New Delhi: Unable to access RIL’s books for two years for auditing the government’s gas contract with the Mukesh Ambani-led firm, the country’s apex audit institution CAG has sought the Petroleum Ministry’s help in the matter.
The Comptroller and Auditor General has written to the ministry as it has not been able to access the accounts of RIL to conduct the audit of the government’s production-sharing contract with the company for Krishna-Godavari basin gas, a top official associated with the matter said.
The Ministry, in turn, has favoured a meeting “very soon” between the CAG and the contractor, RIL, the official added.
“Audit has gone into a limbo, so we cannot share much detail,” a top CAG official said on condition of anonymity, when asked if the audit on the capital expenditure of Rs45,000 crore by RIL in its KG basin blocks has been done.
Another official, who did not want to be named, said that the CAG was trying to work out a solution to take forward the audit that started about two years ago, and accordingly it had written to the Ministry of Petroleum and Natural Gas.
Earlier this week, oil and gas regulator Directorate General of Hydrocarbons (DGH) director general V K Sibal had said that “the CAG team has carried out the audit work”.
Sibal’s comments, published on the DGH’s official website, came after industrialist Anil Ambani, fighting a bitter gas battle with elder brother Mukesh, alleged that RIL had overstated its expenditure, and demanded a probe by the Central Vigilance Commission and audit by the CAG.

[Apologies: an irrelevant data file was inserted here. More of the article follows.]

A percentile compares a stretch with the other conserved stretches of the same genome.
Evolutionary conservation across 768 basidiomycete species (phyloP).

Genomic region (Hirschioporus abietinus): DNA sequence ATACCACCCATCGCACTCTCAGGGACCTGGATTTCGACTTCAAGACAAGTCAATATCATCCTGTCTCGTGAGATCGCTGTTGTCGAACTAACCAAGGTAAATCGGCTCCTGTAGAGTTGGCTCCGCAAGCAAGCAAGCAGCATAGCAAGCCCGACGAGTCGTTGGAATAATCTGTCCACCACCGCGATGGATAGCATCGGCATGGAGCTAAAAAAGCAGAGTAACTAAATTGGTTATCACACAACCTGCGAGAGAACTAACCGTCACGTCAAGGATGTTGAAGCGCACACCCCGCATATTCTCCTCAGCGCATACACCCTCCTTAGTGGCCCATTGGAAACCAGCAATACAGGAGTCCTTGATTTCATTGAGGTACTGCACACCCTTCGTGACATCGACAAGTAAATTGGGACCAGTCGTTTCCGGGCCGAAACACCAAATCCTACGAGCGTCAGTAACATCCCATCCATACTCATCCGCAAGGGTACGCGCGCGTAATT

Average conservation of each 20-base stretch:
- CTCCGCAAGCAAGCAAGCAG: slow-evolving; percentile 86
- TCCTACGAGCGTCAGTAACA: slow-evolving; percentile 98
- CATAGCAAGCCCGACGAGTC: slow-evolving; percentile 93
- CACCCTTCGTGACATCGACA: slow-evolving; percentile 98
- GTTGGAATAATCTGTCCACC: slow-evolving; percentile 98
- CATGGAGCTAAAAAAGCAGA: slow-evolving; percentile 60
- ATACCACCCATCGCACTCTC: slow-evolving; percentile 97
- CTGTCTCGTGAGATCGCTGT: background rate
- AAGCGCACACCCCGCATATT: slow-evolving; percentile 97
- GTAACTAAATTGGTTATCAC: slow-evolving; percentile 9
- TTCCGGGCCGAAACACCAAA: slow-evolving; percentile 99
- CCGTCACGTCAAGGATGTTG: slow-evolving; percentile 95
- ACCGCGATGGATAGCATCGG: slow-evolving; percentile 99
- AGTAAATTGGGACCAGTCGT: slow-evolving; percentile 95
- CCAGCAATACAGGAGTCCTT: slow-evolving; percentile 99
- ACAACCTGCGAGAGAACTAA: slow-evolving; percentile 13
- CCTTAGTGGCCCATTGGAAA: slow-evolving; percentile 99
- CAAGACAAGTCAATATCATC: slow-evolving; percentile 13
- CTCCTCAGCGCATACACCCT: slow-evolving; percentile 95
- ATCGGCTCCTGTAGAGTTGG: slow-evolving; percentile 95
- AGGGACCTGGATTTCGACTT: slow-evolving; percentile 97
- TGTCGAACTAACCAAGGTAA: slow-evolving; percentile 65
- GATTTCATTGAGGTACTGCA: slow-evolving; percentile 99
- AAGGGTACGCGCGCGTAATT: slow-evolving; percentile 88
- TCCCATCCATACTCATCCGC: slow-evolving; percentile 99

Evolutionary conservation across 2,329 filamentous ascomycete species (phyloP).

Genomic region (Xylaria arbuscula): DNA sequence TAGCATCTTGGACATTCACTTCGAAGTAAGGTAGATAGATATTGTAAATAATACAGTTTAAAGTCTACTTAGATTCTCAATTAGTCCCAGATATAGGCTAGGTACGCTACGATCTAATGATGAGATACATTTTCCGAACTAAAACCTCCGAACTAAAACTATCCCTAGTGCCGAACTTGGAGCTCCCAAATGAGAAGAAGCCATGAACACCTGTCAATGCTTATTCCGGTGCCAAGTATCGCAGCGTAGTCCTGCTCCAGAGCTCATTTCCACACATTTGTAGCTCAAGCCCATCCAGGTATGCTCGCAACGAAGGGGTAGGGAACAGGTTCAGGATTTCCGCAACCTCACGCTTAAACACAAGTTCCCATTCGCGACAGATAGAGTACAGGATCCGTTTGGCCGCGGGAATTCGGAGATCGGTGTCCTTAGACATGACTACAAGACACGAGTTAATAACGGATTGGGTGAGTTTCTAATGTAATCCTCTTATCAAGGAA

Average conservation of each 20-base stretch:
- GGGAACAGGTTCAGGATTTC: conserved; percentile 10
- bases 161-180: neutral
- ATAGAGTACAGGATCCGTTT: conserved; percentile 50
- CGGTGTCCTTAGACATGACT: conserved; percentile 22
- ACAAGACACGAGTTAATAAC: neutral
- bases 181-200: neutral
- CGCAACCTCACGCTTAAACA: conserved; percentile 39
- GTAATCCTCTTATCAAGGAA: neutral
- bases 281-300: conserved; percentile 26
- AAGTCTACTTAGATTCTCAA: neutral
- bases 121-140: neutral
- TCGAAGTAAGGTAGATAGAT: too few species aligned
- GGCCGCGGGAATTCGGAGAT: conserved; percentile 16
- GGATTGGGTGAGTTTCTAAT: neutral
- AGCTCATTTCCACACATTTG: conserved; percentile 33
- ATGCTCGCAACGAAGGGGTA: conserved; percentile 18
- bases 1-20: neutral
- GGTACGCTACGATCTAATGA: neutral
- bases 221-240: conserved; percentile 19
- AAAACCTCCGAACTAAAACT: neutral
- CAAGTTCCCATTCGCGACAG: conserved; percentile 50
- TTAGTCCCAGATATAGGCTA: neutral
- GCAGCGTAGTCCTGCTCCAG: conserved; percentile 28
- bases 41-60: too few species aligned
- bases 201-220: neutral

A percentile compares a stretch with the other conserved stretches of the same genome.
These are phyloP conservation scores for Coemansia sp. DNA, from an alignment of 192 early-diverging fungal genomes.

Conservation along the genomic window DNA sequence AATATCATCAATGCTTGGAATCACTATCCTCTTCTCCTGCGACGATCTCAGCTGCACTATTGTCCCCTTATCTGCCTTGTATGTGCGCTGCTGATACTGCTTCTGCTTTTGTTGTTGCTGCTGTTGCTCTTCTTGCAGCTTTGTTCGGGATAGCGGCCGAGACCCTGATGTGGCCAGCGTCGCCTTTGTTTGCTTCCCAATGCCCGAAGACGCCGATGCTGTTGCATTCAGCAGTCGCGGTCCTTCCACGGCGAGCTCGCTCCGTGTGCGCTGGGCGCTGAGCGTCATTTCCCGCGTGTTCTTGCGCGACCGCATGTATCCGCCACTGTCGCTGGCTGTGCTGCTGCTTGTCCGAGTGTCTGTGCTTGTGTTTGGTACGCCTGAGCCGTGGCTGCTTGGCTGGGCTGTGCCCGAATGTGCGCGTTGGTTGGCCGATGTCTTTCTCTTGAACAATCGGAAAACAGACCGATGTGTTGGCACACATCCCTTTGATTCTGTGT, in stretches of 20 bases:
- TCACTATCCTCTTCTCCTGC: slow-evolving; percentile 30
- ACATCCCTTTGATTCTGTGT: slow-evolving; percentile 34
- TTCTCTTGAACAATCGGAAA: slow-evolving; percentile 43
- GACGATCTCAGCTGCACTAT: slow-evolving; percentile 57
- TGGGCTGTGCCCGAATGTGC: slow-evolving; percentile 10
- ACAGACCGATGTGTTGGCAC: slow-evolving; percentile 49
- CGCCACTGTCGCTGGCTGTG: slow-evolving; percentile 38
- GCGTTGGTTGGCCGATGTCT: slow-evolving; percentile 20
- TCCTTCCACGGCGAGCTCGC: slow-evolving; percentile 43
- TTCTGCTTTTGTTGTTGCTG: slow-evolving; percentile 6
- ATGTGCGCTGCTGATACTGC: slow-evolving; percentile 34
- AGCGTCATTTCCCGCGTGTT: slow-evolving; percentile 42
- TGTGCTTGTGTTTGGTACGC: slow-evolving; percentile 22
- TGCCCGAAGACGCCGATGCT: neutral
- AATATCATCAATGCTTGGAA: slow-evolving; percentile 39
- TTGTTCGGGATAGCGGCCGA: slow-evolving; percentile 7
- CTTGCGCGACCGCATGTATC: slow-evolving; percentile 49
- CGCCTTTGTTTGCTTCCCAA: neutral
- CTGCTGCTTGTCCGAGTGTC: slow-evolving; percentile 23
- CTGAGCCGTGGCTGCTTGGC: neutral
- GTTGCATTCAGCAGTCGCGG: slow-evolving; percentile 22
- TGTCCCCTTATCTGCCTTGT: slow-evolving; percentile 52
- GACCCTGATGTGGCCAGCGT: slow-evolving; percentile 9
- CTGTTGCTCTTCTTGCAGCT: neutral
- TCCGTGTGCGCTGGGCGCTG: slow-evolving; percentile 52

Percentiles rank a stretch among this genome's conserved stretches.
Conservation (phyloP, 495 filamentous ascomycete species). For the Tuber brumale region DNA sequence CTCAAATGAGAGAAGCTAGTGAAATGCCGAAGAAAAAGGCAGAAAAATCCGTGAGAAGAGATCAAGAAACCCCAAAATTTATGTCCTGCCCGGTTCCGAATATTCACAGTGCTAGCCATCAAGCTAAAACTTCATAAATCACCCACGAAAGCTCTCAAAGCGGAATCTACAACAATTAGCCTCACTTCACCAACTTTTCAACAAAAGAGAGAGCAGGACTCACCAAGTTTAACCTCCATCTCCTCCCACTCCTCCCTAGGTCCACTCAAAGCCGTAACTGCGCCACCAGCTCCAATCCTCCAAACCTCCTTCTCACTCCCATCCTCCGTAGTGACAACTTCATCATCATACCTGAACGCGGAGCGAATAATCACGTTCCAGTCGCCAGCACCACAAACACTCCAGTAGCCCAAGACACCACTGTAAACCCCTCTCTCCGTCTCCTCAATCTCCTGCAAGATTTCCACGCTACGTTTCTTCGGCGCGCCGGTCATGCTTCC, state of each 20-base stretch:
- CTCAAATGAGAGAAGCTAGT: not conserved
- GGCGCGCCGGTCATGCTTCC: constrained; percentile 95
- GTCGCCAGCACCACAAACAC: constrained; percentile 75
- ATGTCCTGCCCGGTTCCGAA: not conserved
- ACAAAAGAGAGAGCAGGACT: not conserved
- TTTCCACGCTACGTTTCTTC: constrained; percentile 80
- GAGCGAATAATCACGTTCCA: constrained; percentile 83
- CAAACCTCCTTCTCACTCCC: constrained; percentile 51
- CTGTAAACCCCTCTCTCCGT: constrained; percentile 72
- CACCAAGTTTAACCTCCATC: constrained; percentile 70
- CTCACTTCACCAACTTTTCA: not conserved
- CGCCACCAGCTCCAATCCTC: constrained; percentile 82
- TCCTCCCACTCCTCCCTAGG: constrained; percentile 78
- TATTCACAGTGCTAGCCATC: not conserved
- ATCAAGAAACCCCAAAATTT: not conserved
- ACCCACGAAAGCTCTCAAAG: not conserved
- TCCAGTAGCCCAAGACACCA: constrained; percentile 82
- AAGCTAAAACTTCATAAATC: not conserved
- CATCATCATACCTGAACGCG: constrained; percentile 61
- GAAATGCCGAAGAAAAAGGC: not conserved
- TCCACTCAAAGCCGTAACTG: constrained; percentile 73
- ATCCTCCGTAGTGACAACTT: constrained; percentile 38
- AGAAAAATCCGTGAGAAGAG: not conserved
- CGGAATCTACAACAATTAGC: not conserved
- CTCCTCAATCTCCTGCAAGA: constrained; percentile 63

The CAG official said the special audit was being done on the government’s request under the New Exploration Licensing Policy (NELP) for finding natural gas and other petroleum products.
Auditing was being done not only of the production-sharing contract between the government and RIL, but also of at least six other deals. But the books of accounts of these contractors were not accessible, he added.
In his comments, Sibal had rejected Anil Ambani’s charge that the DGH had approved RIL’s Rs45,000-crore “exorbitant capital expenditure” plan for the gas fields, saying that three audits, including one by the CAG, were done for the expenditure.
The production-sharing contract provides for auditing the expenditure by three sets of auditors - the auditors appointed by the management committee, those mandated by the government to do the job, and the CAG.
“The idea of gold plating betrays a lack of knowledge of business economics. Inflating the expenditure does not benefit any stakeholder -- neither the contractor nor the government. No company would like to increase its investment unproductively. Every additional dollar of wasteful investment dents the profit of the contractor,” Sibal had said without naming Anil.